Excellently produced and bursting at the seams with melodic vocals and heart-stopping guitar carnage, The Respectables’ new LP The Power of Rock ‘N’ Roll and the video for its star song of the same name are a pair of unmissable releases for indie rock disciples in Canada and abroad. The music video for the title track challenges us to catch the band’s contagious, fretwork-induced fever, and though only a taste of what the record contains in its entirety, it’s more than enough to get unfamiliar viewers hooked on the addictive country/rock meld that the band has made their own. This is a game-changer for The Respectables, and possibly the underrated scene that gave them their start.
Pop hooks find themselves framed by gargantuan riffs in the first half of The Power of Rock ‘N’ Roll, with the songs “That Girl,” “Give Some” and the title track getting our hearts pumping right out of the gate. The patient prose executed from behind the microphone is always at the center of our attention, but that’s not because it’s the only striking element being vaulted in our direction. From the basslines to the textured finish on the guitar licks, The Respectables put every subtle detail of their musical profile on overdrive in these tracks, with marvelous consequences.
Even when the tempo slows down in the latter half of the record in songs like “As Good as Love Gets,” “Oasis” and “Highway 20,” the urgency in the band’s play is still present in the music and, to a certain extent, the emotion being conveyed in the lyrics. Sure, “Mardi Gras” and “18 Wheeler” aren’t the grizzly guitar jams that the title track and “Give Some” are, but to say that they’re any less riddled with color and panache would be a lie of near-criminal proportions.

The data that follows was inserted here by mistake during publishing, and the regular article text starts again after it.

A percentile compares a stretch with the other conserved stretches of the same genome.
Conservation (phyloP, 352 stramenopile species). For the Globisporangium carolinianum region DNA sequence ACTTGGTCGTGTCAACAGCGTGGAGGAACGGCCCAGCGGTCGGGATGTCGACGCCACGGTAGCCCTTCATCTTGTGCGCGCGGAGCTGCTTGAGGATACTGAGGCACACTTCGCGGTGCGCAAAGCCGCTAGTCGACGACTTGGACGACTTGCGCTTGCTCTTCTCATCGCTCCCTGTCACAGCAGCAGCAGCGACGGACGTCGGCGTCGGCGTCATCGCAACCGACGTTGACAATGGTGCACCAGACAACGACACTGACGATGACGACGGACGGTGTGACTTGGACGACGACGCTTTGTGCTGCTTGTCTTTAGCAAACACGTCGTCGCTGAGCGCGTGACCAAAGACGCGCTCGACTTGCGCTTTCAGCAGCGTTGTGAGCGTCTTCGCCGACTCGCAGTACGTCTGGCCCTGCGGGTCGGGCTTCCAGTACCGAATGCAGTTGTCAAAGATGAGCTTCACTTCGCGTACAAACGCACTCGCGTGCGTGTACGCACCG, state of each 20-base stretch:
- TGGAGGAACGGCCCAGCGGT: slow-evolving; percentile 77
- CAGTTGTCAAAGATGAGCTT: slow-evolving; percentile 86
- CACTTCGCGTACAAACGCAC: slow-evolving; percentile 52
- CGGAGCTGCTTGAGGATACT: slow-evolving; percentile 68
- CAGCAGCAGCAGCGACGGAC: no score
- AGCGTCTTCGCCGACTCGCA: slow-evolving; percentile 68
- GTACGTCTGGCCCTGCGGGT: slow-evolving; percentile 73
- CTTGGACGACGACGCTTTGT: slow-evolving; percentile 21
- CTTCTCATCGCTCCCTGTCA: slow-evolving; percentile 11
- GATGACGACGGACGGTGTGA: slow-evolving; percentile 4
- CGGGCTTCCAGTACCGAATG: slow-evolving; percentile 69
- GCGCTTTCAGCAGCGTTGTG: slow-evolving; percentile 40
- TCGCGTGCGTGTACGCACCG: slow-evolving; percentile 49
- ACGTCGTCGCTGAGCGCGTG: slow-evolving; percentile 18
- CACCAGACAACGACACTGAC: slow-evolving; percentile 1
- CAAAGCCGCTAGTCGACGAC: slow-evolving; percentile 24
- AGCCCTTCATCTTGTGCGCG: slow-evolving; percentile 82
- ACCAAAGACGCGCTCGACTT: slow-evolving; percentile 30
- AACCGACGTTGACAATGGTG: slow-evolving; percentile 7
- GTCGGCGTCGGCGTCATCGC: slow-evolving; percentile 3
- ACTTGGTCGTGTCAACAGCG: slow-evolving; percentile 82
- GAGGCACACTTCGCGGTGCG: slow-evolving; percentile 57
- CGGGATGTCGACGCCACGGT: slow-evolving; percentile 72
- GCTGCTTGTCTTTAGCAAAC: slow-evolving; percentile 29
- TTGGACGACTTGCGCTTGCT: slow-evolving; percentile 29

It’s a nice added bonus that The Power of Rock ‘N’ Roll features such a balanced and even-keeled mix. Every instrument comprising the musical fabric of tracks like “That Girl” and “Wheel in My Hand” is flexing some seriously intimidating muscle both here and throughout the album, but it’s important to note that The Respectables appear to go out of their way to avoid the pitfalls associated with an instrumentally overindulgent setlist. They’re playing like the smart and seasoned veterans that they are in this record, and from where I sit, their younger rock ‘n’ roll brethren would be wise to follow the excellent example they set in these songs.
Whether you’ve been following The Respectables since day one or are in fact just discovering their sultry sound for the first time now, you need to get ahold of The Power of Rock ‘N’ Roll. In the six months that have passed since first debuting to widespread adulation and excitement from both fans and the indie music media, this record has taken on an especially significant place in the hierarchy of new Canadian music. It’s a stellar offering from a band that has nothing left to prove, and while I’ve yet to hear a Respectables album that I didn’t like, they’re playing harder than ever in these eleven tuneful tracks.